• Thanks Sonja, I was expecting the synopsis to be a challenge but I wasn’t prepared for quite how much of one it would be. Still, challenges make us stretch ourselves, which is a good thing, if we can stay sane while dealing with them. Thank you for your kind wishes for my mum’s recovery, I’m sure having a broken bone is horrible although I’ve thankfully never had cause to find out, but she’s keeping her spirits up and is determined to get back to normal as soon as she can without overdoing it.

  11. Very cool post! I like the things you celebrate :)’and that you celebrate them. You’ve made me smile, which, since I am very tired, is an excellent start to the day!

  12. So sorry to hear of your mum’s broken pelvis. Does she now have to rest up in bed? Not sure about the treatment for broken pelvises.
    Sorry to hear your novel was rejected, I didn’t realise you had finished it. That is impressive, 363 pages is quite some novel. I have trouble writing a paragraph.:-) Hopefully it wont be long before a publisher realises its true worth and puts it into publication.

    • Thank you Heather, the doctor said she should get a mixture of rest and gentle exercise. If she sits for too long she stiffens up, which isn’t good, but if she moves around too much the pain gets very bad, so she’s trying to find a happy medium. All she can do is wait for the pelvis to rebuild itself, which it is doing slowly and there are definite signs of improvement in her mobility.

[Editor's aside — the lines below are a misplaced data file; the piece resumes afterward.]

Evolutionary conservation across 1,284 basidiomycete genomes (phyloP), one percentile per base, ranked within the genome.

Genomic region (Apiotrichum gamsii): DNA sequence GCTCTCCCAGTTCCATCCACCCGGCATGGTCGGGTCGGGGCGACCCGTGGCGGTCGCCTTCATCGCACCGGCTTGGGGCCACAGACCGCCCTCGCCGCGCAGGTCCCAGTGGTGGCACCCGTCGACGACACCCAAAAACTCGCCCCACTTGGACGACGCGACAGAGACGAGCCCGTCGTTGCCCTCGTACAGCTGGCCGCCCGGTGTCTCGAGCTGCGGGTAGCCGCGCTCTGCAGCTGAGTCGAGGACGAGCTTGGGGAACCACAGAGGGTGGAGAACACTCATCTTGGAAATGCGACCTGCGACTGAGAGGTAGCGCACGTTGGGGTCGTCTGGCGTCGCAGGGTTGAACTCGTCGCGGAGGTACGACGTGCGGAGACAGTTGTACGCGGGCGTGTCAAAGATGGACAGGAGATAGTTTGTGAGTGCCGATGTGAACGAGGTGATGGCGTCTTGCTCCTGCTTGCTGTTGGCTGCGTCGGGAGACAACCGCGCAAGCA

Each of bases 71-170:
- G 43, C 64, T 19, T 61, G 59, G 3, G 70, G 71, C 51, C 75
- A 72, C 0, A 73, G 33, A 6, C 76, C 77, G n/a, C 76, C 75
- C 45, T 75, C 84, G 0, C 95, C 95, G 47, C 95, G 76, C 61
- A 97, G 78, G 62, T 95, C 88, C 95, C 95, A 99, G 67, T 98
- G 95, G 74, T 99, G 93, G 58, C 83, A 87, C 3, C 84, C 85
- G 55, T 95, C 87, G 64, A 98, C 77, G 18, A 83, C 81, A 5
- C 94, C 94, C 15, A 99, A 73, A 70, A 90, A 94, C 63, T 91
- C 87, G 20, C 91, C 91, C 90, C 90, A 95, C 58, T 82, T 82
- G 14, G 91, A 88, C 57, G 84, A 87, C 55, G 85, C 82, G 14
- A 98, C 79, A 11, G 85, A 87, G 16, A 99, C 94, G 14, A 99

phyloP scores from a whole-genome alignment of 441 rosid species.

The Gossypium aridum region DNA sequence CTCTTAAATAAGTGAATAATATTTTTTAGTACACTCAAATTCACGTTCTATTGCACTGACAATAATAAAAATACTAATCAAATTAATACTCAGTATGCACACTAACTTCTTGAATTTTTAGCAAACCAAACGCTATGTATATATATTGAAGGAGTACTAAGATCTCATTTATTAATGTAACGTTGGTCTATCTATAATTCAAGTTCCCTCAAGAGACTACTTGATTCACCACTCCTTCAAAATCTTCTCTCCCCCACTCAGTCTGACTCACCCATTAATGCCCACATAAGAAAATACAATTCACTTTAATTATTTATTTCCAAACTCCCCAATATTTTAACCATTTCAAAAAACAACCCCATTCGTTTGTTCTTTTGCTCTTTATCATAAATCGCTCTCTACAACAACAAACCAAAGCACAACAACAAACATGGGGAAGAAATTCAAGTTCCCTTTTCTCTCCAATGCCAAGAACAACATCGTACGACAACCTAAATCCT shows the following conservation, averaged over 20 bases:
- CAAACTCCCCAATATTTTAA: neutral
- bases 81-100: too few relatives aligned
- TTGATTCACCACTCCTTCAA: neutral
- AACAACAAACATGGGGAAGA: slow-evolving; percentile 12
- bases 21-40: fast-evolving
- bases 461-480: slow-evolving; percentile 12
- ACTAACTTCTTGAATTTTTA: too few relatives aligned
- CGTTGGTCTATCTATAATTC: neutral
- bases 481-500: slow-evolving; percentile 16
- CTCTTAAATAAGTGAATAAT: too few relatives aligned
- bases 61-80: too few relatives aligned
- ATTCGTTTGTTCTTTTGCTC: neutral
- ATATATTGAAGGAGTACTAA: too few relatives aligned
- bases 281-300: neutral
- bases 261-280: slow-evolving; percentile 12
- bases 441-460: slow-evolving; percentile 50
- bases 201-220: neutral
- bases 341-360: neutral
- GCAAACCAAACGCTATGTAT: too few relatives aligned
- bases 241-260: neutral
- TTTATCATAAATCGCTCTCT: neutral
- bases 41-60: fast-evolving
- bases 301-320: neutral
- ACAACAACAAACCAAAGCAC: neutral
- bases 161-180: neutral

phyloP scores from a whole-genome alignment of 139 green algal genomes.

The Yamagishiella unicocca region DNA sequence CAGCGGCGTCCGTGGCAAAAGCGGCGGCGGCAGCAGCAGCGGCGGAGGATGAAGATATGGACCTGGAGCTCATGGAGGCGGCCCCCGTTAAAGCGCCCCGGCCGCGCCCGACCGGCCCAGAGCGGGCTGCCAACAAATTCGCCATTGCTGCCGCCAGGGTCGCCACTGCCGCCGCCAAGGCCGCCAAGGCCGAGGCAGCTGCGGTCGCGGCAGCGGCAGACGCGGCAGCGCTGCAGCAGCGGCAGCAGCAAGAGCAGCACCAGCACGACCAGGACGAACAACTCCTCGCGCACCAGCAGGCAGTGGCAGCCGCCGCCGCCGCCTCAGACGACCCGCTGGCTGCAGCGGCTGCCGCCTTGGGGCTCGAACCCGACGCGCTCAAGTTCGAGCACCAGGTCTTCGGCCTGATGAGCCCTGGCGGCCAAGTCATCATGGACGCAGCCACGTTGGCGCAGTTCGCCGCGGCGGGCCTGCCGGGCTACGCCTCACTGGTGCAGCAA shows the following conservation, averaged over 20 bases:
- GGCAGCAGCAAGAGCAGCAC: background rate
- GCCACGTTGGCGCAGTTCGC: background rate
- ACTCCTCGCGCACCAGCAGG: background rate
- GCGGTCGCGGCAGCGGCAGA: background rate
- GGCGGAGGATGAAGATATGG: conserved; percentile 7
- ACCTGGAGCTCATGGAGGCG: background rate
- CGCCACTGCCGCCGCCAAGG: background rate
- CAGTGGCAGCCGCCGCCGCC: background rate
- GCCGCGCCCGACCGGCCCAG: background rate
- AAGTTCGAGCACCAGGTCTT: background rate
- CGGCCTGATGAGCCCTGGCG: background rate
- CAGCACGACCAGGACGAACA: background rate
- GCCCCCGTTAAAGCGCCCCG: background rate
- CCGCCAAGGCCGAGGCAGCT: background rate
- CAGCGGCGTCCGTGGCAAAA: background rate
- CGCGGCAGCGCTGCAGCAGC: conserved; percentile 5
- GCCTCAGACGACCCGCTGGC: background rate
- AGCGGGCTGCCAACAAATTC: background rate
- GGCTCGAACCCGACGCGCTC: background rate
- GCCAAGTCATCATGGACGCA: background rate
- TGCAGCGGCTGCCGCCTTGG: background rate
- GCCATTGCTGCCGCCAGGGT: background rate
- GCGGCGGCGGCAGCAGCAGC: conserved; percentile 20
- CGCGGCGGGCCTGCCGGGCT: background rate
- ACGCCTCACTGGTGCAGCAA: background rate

I think it was the end of February when I finished the book, and then I spent two months editing it and trying to write the synopsis. The 363 pages are A4 double spaced, which I think is similar to the size of an average paperback. I do hope someone who reads it likes it enough to take it on, but I appreciate that it’s a gamble with any new writer and I completely understand that they have to really love it to take that risk. I’m sure if I were in their position I’d turn down lots of perfectly good books, just because they didn’t particularly appeal to me.

  13. Congrats on completing your book! You have a great attitude and I’m sure it’s fantastic. I hope your mum feels better soon too – the very best wishes to her :)

  14. Congratulations on your book and your first rejection…each rejection is one step closer to a yes! Sorry to hear about your mom’s pelvis, hope she heals quickly! Also, that cake looks amazing! Do you have a recipe?

    • Thank you Kat, you’re absolutely right, rejection is a part of the journey. Thanks also for your good wishes for my mum. The cake is a basic Victoria sponge recipe with lemon curd in the middle and icing sugar on top. I used this recipe: http://www.bbc.co.uk/food/recipes/mary_berrys_perfect_34317 with slightly less fat and sugar, and soft brown sugar instead of caster sugar. I could have used quite a bit less sugar because I put so much lemon curd on it, which boosted up the sweetness.

      • Ooh, sounds good! Thanks for the recipe :) I’ll have to try it! Also I tracked down some of that genmaicha popcorn green tea you mentioned before at a local Asian market. It was really good!I love the toasty smell and flavor that the brown rice adds :)

        • Yippee! I’m delighted to hear that you found the tea and enjoyed it, that’s great! You’ve put me in the mood for some now, I’ll be raising a toast to you as I drink it. :-)

  15. Sorry to hear about your mum and also your book rejection. However, I like your indomitable spirit of coming back with better drafts of the synopsis, you will shine my friend, a day will come when things are going to be perfect. Wishing you all the best and hugs to your mum and you! Cheers :-)